When Miranda grew tired of her attempts to catch the wind in her cupped palms, she would climb his mother’s tree and perch herself on a thick branch.  Her eyes would skim the shore and then further, searching for a shape beyond the grim, finite line of the horizon.  Striving for origin.  Caliban would join her.  She would offer her hand to hoist him up.  Both knew he could climb on his own.  He took it, despite.  Cradled in Sycorax’s arms, time passed before their eyes like a bedlam in the distance.  Though she could not understand his mother tongue, Caliban whispered sweetly, honestly, “You are like me.  All we want to find is a beginning.”

  Miranda always questioned Caliban about his tattoos.  She traced their outlines with her forefinger.  She confided in him that before he had been able to speak to her in her language, she had thought that his tattoos were scales.  She had thought that he was half man, half fish.  What a preposterous thought!  They were the same.  How silly to think otherwise. 

  Why were the tattoos there?  Miranda persisted with her questions.  She was incurably curious.  She was relentless.  “My mother loved me,” answered Caliban.  This clarified nothing for her.  She asked him if it hurt.  “Of course.  But it is necessary.”  And again, why?

  Caliban put his hand to his chest.  For a moment, his mind was elsewhere.  He envisioned his mother.  Sycorax sank slowly into the terrifying mystery of the sea.  Into the next tempest.

  “Because now, I cannot hide who I am, or what I am.  My story unfolds before you.  They tattooed history on my skin.  And I,” he paused, “I am truth.”

    She turned to him and placed her hand over his.  Over his heart.
    Caliban knew that they were ready to begin. 

  We have reached the eye of the storm.  If Shakespeare were here to write this drama and declare it as his own, he would raise his quill and christen this the climax.  From here, the only way to fall is down.

  Caliban gathered his materials.  He crushed beetle wings, removed ink sacs and vertebrae from squids.  He fashioned these bones into needles.  He crushed powders and whisked liquids.  Caliban conjured colors and thought of how pleased Prospero would be, for in his own right, Caliban was becoming a sorcerer.  He was going to tattoo a sweeping landscape onto Miranda’s white skin.  He was going to place her on a pedestal.  She would be divine.  She would be beautiful, the most beautiful. 

  They met under his mother’s tree.  Caliban laid the inks and pens before her.  “Lay down,” he commanded solemnly.  She whispered and asked if it would hurt, if she would cry.  The first ere I sigh’d for. 

  He pressed his hand upon the hollow below her collarbone.

  “This is what history feels like.  You too have a story that needs to be told.”

  As Caliban moved to begin – as history was about to begin again – it was dash’d all to pieces.  Here appeared the roar of the true sirocco, a most dreadful tempest.  The fury of Prospero was untamable.  Caliban was monsooned with blows from the end of Prospero’s staff.  Savages and men of Ind! he thundered, freckled whelp, hagborn! Prospero struck and struck again.  He thought of the irreversible searing of his daughter’s flesh.  She did not want to lie spread-eagled, hearkening, waiting for the world to come inside.  She did not know any better.  He thought of the faint whisperings of knowledge in his books, bound together, stitched into silence.  His daughter would never be this creature, so open and prone to hurt.  He thought of kept secrets, he thought of his own shame, and his pacing grew faster yet.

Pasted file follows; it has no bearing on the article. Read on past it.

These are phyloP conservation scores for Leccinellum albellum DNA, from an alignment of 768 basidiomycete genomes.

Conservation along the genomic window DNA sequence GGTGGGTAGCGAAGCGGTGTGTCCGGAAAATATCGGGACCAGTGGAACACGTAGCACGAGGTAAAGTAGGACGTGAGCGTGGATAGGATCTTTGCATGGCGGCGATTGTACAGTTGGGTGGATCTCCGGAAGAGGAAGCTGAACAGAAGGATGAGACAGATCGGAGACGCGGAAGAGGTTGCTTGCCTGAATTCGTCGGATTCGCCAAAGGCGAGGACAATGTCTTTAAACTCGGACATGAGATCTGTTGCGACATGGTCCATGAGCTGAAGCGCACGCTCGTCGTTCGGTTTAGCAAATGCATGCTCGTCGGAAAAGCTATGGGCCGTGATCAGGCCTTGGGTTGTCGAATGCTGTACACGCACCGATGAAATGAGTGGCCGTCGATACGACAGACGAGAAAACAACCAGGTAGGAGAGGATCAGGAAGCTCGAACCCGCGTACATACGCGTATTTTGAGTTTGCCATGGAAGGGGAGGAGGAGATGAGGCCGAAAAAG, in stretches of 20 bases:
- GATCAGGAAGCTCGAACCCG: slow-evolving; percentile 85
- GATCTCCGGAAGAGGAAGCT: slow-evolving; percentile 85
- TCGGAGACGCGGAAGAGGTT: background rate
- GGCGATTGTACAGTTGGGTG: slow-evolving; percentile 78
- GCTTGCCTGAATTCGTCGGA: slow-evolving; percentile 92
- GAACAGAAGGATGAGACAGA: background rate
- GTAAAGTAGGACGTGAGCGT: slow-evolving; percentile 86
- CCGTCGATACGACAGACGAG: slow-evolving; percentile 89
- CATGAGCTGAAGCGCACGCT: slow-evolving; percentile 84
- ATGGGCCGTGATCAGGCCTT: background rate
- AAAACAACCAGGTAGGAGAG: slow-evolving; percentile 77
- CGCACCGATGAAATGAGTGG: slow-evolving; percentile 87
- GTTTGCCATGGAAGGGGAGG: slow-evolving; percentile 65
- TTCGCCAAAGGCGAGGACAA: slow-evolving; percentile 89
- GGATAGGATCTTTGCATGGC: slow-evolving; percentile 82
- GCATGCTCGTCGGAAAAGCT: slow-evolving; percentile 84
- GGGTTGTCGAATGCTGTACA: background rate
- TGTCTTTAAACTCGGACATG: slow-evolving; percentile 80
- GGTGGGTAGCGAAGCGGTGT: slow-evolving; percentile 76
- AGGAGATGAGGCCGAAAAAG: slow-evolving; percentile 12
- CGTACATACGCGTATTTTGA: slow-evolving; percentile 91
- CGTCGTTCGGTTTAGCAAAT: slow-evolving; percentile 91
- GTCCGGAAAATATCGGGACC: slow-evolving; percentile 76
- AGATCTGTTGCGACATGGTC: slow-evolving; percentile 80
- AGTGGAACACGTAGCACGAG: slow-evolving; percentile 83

I’ll be wise hereafter and seek for grace! sobbed Caliban, though he did not know what crimes had condemned him.  “I only wanted her to know truth!  I only wanted to love her!”, but they did not understand a word he said.

  The notable scholars of our time cannot prove the existence of this incident.  The ebbing tide has eroded these words.  The parchment has decomposed.  Academics call this the rape of Miranda.  They name Caliban the noble savage.  They cite text as proof.  Text, however, does not always read the same as truth.  They have not been on this island.  Even I, Miranda herself, who begs and beckons from the pages, who pleads for a revision of history – or perhaps not a revision, but a reinstitution, a righting of things wrong – they cannot hear me.  They will never know of the first world I inhabited, a world far more courageous than the second.  And if they could, here is how they would see that this is so: they would squint their eyes and find the words that lay a little further beyond the lines, like staring into the deep wondrous sea.  It is the faint outline of a distant shore, so clear when seen with the heart.  Focused through a cutlass.  And then the faint voice of Sycorax, rooted in the ground deeper and further than history, would beckon with brambled branches, strong enough to lift them up to the heavens. “Come home, come home.”

J.E. Reich hails originally from Pittsburgh, PA and is now a resident of Boston, MA. J.E. has been published in Stork Magazine and also garnered a nomination for the 2009 EVVY Award for “Outstanding Prose—Fiction.”